We assessed procedure-related (re-)bleeding (PRB) rates within 30 days after elective endoscopic band ligation (EBL) in a large real-life cohort of patients with liver cirrhosis treated at two major liver units. The result of this study showed that only bilirubin was a strong predictor for PRB and remained an independent risk factor for bleeding within 30 days after EBL after adjustment for covariates. Other MELD components, which are surrogate parameters for the severity of liver disease, such as creatinine and INR were not associated with a higher risk of (re-)bleeding within 30 days.
Comparable to our study, Drolz et al.  reported risk factors for early (presumably procedure-related) variceal bleeding after elective EBL in 444 patients with liver cirrhosis. In their study , bleeding was observed in 38 (5%) patients within 30 days and elevated bilirubin was associated with a 50% increased risk of (hazard ratio 1.5), which is in line with our study. High bilirubin was also reported as a risk factor for EBL-related bleeding in other studies [23, 34] Along the same line, impaired hepatic function—as reflected by higher MELD, low prothrombin time and Child–Pugh stage C—has been linked to PRB risk in several previous reports [21, 27, 29, 30, 33].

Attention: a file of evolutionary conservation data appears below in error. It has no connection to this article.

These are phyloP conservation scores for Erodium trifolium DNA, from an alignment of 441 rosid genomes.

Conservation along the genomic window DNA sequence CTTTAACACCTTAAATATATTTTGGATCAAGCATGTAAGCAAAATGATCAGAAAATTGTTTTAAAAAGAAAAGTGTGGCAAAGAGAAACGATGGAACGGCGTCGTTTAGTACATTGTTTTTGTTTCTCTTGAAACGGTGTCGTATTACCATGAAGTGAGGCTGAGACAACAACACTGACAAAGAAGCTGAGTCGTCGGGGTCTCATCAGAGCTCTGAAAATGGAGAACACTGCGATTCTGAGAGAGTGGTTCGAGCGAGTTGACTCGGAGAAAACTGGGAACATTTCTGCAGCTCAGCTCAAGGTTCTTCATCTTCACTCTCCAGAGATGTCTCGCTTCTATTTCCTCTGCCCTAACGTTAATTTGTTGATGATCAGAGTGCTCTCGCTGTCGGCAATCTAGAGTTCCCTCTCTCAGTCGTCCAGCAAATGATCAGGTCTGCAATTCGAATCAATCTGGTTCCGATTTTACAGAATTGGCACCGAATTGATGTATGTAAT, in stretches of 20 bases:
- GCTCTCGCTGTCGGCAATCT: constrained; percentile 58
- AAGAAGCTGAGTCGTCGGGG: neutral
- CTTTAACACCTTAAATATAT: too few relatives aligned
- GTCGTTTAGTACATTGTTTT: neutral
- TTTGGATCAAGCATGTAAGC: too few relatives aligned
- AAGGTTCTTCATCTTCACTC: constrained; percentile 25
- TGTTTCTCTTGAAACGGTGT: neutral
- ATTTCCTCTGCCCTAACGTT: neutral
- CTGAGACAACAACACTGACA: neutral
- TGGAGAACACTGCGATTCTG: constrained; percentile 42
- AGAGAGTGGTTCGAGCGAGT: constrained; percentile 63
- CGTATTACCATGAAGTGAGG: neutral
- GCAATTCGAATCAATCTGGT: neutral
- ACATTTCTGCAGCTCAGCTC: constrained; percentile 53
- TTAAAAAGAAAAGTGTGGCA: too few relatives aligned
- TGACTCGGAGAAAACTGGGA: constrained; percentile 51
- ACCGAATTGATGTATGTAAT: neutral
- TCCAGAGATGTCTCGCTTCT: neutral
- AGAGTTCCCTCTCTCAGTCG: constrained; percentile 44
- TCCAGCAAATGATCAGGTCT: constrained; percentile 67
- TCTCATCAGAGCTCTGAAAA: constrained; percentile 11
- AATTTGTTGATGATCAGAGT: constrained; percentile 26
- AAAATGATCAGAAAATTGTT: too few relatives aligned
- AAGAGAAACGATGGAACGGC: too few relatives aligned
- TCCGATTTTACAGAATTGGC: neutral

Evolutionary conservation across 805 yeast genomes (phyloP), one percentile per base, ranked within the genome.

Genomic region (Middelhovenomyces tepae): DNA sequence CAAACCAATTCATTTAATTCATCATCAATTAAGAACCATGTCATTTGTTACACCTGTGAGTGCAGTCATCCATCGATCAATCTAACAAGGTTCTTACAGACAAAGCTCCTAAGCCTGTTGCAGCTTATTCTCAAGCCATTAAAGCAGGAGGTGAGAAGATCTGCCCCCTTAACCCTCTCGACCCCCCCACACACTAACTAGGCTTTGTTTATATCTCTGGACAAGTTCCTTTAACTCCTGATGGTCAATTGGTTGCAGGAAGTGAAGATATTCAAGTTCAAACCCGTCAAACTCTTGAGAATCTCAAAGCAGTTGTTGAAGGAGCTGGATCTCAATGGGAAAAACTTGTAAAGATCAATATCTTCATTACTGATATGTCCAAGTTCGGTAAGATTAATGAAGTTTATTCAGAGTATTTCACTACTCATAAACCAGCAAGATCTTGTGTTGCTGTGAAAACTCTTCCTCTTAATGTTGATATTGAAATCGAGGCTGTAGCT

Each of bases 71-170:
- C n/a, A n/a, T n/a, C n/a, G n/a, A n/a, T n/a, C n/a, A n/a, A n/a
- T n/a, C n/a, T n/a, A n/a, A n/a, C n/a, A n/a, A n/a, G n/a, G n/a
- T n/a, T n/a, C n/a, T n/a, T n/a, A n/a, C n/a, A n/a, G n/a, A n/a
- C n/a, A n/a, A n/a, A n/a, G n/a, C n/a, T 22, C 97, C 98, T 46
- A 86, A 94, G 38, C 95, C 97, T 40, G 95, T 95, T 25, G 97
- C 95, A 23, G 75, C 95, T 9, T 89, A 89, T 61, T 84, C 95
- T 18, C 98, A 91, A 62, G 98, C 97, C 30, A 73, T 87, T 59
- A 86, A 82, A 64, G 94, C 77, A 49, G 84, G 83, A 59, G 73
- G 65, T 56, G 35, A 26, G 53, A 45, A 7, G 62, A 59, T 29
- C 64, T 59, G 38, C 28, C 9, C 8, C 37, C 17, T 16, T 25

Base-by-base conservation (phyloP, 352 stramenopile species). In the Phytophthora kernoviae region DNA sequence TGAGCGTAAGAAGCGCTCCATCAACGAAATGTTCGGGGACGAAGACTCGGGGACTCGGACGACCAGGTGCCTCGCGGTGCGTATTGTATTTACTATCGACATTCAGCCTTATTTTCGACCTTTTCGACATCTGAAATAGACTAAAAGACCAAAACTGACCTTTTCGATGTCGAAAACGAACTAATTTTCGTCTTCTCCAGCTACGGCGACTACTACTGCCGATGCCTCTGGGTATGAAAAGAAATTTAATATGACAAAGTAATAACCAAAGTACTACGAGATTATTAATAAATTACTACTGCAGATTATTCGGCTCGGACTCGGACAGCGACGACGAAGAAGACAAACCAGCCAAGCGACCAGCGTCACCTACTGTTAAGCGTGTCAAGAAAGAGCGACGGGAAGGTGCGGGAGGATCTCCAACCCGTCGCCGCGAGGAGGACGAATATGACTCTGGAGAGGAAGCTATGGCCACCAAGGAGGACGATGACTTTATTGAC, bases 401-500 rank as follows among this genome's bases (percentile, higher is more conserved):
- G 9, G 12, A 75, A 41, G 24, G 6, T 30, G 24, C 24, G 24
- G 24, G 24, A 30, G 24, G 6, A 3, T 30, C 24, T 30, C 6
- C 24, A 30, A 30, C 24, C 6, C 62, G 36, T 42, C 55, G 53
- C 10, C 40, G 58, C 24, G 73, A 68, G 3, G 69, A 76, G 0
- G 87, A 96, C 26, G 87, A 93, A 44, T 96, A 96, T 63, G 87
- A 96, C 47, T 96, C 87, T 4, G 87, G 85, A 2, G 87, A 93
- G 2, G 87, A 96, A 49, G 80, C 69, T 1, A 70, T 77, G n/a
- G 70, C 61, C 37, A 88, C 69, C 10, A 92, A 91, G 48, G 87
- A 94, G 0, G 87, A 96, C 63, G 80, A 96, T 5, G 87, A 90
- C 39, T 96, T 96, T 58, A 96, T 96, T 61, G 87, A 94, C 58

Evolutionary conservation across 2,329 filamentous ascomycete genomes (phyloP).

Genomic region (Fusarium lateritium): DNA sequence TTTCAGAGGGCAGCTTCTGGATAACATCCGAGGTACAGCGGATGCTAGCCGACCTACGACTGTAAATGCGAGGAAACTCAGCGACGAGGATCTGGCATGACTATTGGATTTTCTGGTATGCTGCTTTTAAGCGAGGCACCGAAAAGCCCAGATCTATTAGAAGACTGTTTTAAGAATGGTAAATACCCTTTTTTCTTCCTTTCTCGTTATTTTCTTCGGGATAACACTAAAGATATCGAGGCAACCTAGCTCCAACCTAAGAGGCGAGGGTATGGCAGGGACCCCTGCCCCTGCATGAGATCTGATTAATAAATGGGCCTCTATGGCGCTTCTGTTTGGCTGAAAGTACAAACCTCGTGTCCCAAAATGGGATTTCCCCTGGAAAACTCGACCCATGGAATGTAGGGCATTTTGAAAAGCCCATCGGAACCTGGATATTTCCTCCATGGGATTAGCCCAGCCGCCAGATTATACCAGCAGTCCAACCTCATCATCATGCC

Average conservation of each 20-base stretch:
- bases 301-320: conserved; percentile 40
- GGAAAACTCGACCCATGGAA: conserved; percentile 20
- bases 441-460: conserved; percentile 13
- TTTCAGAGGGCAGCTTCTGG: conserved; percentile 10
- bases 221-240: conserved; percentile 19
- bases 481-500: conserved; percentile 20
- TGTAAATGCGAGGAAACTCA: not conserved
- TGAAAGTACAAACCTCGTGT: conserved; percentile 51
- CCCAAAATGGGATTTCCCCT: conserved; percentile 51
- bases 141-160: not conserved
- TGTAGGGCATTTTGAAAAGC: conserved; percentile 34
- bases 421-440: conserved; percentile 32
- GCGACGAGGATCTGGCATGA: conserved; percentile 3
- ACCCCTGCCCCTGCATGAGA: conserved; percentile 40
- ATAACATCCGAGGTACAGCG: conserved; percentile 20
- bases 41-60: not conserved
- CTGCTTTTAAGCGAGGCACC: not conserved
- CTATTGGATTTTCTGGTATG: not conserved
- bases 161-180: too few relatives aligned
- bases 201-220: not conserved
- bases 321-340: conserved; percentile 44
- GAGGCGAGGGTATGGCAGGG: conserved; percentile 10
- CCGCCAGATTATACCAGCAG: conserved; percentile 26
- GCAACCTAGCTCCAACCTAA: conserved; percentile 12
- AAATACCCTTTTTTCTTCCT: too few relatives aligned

The size of varices correlates with the portal pressure; therefore, a larger size of varices may be predictive of (re-)bleeding risk [35,36,37]. Our real-life data showed that the size of varices was not associated with PRB. Furthermore, in our study the rate of PRB in patients with large vs. small varices, was not significantly different (p = 0.691). In contrast, some other studies [23, 38] found a larger variceal size (grade III/IV according to Paquet) as a risk factor for (re-)bleeding within 30 days of prophylactic EBL.
Furthermore, a recent mucosal injury due to a banding ulcer may be a relevant risk factor for PRB (especially when more rubber bands are placed in the same session), however, the impact of the time interval between two prophylactic EBL procedures on 30-day bleeding remains largely unknown. Interestingly, although there were no significant differences between patients with PRB and without PRB within 30 days regarding the number of rubber bands being placed (p = 0.532), patients who did suffer from PRB had significantly lower previous EBL sessions than patients without bleeding within 30 days (p = 0.001).